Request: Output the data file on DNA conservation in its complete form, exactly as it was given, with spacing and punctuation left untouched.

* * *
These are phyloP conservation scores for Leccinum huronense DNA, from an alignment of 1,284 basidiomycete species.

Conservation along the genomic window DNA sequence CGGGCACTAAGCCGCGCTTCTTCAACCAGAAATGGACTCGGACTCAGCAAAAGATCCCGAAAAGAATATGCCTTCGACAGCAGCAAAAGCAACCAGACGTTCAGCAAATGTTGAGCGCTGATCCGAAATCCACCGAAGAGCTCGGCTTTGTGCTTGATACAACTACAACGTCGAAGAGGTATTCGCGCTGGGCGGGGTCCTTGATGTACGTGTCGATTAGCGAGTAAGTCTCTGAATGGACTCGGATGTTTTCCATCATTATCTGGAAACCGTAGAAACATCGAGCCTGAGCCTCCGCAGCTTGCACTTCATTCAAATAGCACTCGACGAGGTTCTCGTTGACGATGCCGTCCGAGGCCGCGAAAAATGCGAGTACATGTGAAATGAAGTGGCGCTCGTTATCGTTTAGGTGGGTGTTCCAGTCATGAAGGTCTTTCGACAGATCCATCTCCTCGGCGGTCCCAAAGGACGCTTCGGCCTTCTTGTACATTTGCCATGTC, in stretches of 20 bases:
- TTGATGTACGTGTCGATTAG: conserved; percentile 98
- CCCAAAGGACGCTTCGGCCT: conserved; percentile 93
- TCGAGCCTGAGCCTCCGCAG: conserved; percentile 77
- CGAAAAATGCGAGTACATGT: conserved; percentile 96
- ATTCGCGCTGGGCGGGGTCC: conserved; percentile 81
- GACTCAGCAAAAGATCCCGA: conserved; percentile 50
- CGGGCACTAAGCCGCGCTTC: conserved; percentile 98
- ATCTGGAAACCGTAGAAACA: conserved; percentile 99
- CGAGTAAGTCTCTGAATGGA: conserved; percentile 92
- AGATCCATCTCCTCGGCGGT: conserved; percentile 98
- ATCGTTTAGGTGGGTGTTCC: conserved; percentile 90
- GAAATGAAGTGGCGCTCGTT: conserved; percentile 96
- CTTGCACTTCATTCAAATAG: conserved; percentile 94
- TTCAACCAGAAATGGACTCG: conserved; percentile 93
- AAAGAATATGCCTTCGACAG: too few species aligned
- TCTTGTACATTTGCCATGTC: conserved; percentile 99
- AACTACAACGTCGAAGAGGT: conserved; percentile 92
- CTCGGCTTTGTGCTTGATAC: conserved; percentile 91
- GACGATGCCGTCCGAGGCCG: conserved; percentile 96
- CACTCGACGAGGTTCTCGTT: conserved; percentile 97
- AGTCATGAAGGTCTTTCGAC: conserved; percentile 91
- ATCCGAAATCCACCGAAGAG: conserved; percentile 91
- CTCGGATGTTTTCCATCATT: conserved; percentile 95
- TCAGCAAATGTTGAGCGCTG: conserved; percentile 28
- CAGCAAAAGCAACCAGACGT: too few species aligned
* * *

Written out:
These are phyloP conservation scores for Leccinum huronense DNA, from an alignment of 1,284 basidiomycete species.

Conservation along the genomic window DNA sequence CGGGCACTAAGCCGCGCTTCTTCAACCAGAAATGGACTCGGACTCAGCAAAAGATCCCGAAAAGAATATGCCTTCGACAGCAGCAAAAGCAACCAGACGTTCAGCAAATGTTGAGCGCTGATCCGAAATCCACCGAAGAGCTCGGCTTTGTGCTTGATACAACTACAACGTCGAAGAGGTATTCGCGCTGGGCGGGGTCCTTGATGTACGTGTCGATTAGCGAGTAAGTCTCTGAATGGACTCGGATGTTTTCCATCATTATCTGGAAACCGTAGAAACATCGAGCCTGAGCCTCCGCAGCTTGCACTTCATTCAAATAGCACTCGACGAGGTTCTCGTTGACGATGCCGTCCGAGGCCGCGAAAAATGCGAGTACATGTGAAATGAAGTGGCGCTCGTTATCGTTTAGGTGGGTGTTCCAGTCATGAAGGTCTTTCGACAGATCCATCTCCTCGGCGGTCCCAAAGGACGCTTCGGCCTTCTTGTACATTTGCCATGTC, in stretches of 20 bases:
- TTGATGTACGTGTCGATTAG: conserved; percentile 98
- CCCAAAGGACGCTTCGGCCT: conserved; percentile 93
- TCGAGCCTGAGCCTCCGCAG: conserved; percentile 77
- CGAAAAATGCGAGTACATGT: conserved; percentile 96
- ATTCGCGCTGGGCGGGGTCC: conserved; percentile 81
- GACTCAGCAAAAGATCCCGA: conserved; percentile 50
- CGGGCACTAAGCCGCGCTTC: conserved; percentile 98
- ATCTGGAAACCGTAGAAACA: conserved; percentile 99
- CGAGTAAGTCTCTGAATGGA: conserved; percentile 92
- AGATCCATCTCCTCGGCGGT: conserved; percentile 98
- ATCGTTTAGGTGGGTGTTCC: conserved; percentile 90
- GAAATGAAGTGGCGCTCGTT: conserved; percentile 96
- CTTGCACTTCATTCAAATAG: conserved; percentile 94
- TTCAACCAGAAATGGACTCG: conserved; percentile 93
- AAAGAATATGCCTTCGACAG: too few species aligned
- TCTTGTACATTTGCCATGTC: conserved; percentile 99
- AACTACAACGTCGAAGAGGT: conserved; percentile 92
- CTCGGCTTTGTGCTTGATAC: conserved; percentile 91
- GACGATGCCGTCCGAGGCCG: conserved; percentile 96
- CACTCGACGAGGTTCTCGTT: conserved; percentile 97
- AGTCATGAAGGTCTTTCGAC: conserved; percentile 91
- ATCCGAAATCCACCGAAGAG: conserved; percentile 91
- CTCGGATGTTTTCCATCATT: conserved; percentile 95
- TCAGCAAATGTTGAGCGCTG: conserved; percentile 28
- CAGCAAAAGCAACCAGACGT: too few species aligned